GamesCom 2015 Travel Diary

”So, are you writing another blog post about this?” the Kitten Herder asks over the table as I am busy eating the rather delicious burger the restaurant just put in front of me. ”The E3 one was long. I mean. Long!” he continues after sipping his drink. ”It had to be” I explained. ”Even then, I glossed over a lot of things. Besides, when I write I get lost, I do not even know what I write. I just know what to write about and then its written.”

The term Kitten Herder was coined by Petra (”Thanks Obama!”) in reference to the Community Managers and Developers who had the job of directing players during the E3 trip and is a very accurate analogy on how it must have been like. The E3 trip was funny as hell but since most of us had never been in Los Angeles, it meant a lot of side trips and people going off to do their own things at times. Keeping track of where people where has to been some kind of nightmare despite the clearly established meeting points. E3 was my first trip to a legend amongst gamers, this was my second to another event that is spoken about with bated breath amongst gamers and developers alike.
GamesCom in Cologne, Germany is one of the – if not THE – largest games convention in the world and unlike E3, it is open to the general public. Occupying a space bigger then several city blocks, it has more then a quarter of a million visitors each year and has over 500 exhibitors from over 40 countries. This is the grand prize as far as gaming conventions go. And I was in a German Restaurant who could not even make a proper wienerschnitzel (hence the Burger) all set to enter the hallowed halls of the Koelnmesse the next day.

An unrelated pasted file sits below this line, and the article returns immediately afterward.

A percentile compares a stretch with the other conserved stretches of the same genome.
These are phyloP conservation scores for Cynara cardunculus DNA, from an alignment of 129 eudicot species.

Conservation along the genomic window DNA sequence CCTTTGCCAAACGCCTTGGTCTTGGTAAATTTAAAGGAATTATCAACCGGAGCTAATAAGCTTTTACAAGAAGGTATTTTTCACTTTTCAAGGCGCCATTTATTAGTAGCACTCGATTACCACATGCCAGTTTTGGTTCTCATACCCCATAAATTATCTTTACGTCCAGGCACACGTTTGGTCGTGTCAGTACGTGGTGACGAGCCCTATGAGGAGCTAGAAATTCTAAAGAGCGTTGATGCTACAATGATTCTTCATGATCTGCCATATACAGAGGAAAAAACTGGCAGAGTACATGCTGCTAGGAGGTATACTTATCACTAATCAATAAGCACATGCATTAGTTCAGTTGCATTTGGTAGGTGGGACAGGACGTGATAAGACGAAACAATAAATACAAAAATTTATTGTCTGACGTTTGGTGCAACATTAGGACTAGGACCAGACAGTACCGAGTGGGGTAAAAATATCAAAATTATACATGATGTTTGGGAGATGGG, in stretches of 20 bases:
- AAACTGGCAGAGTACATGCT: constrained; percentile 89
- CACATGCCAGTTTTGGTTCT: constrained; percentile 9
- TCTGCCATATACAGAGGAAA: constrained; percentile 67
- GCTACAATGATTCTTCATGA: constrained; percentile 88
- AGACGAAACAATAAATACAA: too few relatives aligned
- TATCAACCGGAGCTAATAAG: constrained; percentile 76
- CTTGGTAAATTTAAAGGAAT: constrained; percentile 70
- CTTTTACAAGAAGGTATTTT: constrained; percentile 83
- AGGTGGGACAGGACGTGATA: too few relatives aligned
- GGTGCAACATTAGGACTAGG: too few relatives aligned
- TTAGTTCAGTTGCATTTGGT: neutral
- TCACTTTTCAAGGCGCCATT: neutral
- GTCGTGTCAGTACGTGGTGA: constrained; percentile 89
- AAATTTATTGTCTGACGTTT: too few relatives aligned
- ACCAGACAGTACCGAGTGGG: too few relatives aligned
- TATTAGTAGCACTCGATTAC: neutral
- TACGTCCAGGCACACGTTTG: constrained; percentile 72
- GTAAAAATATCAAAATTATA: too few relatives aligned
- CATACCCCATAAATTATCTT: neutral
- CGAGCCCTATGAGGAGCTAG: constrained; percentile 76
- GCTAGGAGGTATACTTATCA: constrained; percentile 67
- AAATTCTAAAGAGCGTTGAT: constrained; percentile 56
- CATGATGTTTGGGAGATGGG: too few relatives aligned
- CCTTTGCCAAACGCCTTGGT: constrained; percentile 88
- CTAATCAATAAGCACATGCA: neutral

In true Star Player tradition, I had precious little warning that I would be attending. Of course, I knew the program would have a presence but as the weeks went on by with others having been confirmed that they would be attending and no invitation for myself I just figured that others would be sent for Rainbow Six. I was wrong about that – two weeks before the convention I received my invitation. A bit of a short notice but I do not mind short notices; I have a flexible schedule. Setting everything up with my contacts was also smooth and efficient and before I knew it, I was on a Air Berlin flight on my way to Cologne. I have to add that if Lufthansa was the worst German Aviation could bring, then Air Berlin was some of the best. Free drinks and snacks, even for the short journeys, competent and nice staff and you never had to walk very far in order to get to the connecting flights.

However, this was not the case for everybody, also in True Star Player fashion, some players and community reps got stuck in a German Airport and all I have to say about that is that I am happy it did not happen to me this time around. I only brought a cabin bags worth of luggage – I would just be there for a few days – and did not bring my Cosplay, something I came to regret immensely once I was upon the showroom floor.